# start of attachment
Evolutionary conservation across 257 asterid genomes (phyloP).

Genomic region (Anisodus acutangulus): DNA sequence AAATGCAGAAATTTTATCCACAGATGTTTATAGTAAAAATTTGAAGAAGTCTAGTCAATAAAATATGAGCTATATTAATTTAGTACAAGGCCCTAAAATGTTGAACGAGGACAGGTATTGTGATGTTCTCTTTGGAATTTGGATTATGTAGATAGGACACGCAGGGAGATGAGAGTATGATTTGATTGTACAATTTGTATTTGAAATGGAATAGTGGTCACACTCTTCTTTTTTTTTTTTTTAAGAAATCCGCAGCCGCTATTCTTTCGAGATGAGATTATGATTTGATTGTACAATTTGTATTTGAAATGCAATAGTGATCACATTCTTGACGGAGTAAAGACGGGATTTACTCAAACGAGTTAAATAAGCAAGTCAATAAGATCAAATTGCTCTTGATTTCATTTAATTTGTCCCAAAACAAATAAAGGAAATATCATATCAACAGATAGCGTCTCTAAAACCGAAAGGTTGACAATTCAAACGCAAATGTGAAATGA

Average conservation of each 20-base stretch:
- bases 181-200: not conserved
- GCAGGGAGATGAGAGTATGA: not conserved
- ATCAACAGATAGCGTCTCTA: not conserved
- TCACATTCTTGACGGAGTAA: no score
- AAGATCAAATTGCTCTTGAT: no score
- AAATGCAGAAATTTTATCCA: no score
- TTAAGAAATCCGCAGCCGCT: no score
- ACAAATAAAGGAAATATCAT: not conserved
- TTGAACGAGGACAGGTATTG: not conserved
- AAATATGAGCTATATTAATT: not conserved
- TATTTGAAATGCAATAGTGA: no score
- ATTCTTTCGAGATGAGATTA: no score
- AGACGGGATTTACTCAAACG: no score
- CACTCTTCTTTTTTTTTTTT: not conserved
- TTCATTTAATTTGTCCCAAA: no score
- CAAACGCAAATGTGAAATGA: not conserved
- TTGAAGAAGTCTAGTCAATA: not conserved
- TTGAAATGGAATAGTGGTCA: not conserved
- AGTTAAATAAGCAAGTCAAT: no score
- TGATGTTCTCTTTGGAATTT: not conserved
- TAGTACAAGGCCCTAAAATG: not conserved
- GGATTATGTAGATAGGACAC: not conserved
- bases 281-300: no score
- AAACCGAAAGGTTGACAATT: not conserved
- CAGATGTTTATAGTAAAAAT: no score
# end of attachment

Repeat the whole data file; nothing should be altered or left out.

Evolutionary conservation across 257 asterid genomes (phyloP).

Genomic region (Anisodus acutangulus): DNA sequence AAATGCAGAAATTTTATCCACAGATGTTTATAGTAAAAATTTGAAGAAGTCTAGTCAATAAAATATGAGCTATATTAATTTAGTACAAGGCCCTAAAATGTTGAACGAGGACAGGTATTGTGATGTTCTCTTTGGAATTTGGATTATGTAGATAGGACACGCAGGGAGATGAGAGTATGATTTGATTGTACAATTTGTATTTGAAATGGAATAGTGGTCACACTCTTCTTTTTTTTTTTTTTAAGAAATCCGCAGCCGCTATTCTTTCGAGATGAGATTATGATTTGATTGTACAATTTGTATTTGAAATGCAATAGTGATCACATTCTTGACGGAGTAAAGACGGGATTTACTCAAACGAGTTAAATAAGCAAGTCAATAAGATCAAATTGCTCTTGATTTCATTTAATTTGTCCCAAAACAAATAAAGGAAATATCATATCAACAGATAGCGTCTCTAAAACCGAAAGGTTGACAATTCAAACGCAAATGTGAAATGA

Average conservation of each 20-base stretch:
- bases 181-200: not conserved
- GCAGGGAGATGAGAGTATGA: not conserved
- ATCAACAGATAGCGTCTCTA: not conserved
- TCACATTCTTGACGGAGTAA: no score
- AAGATCAAATTGCTCTTGAT: no score
- AAATGCAGAAATTTTATCCA: no score
- TTAAGAAATCCGCAGCCGCT: no score
- ACAAATAAAGGAAATATCAT: not conserved
- TTGAACGAGGACAGGTATTG: not conserved
- AAATATGAGCTATATTAATT: not conserved
- TATTTGAAATGCAATAGTGA: no score
- ATTCTTTCGAGATGAGATTA: no score
- AGACGGGATTTACTCAAACG: no score
- CACTCTTCTTTTTTTTTTTT: not conserved
- TTCATTTAATTTGTCCCAAA: no score
- CAAACGCAAATGTGAAATGA: not conserved
- TTGAAGAAGTCTAGTCAATA: not conserved
- TTGAAATGGAATAGTGGTCA: not conserved
- AGTTAAATAAGCAAGTCAAT: no score
- TGATGTTCTCTTTGGAATTT: not conserved
- TAGTACAAGGCCCTAAAATG: not conserved
- GGATTATGTAGATAGGACAC: not conserved
- bases 281-300: no score
- AAACCGAAAGGTTGACAATT: not conserved
- CAGATGTTTATAGTAAAAAT: no score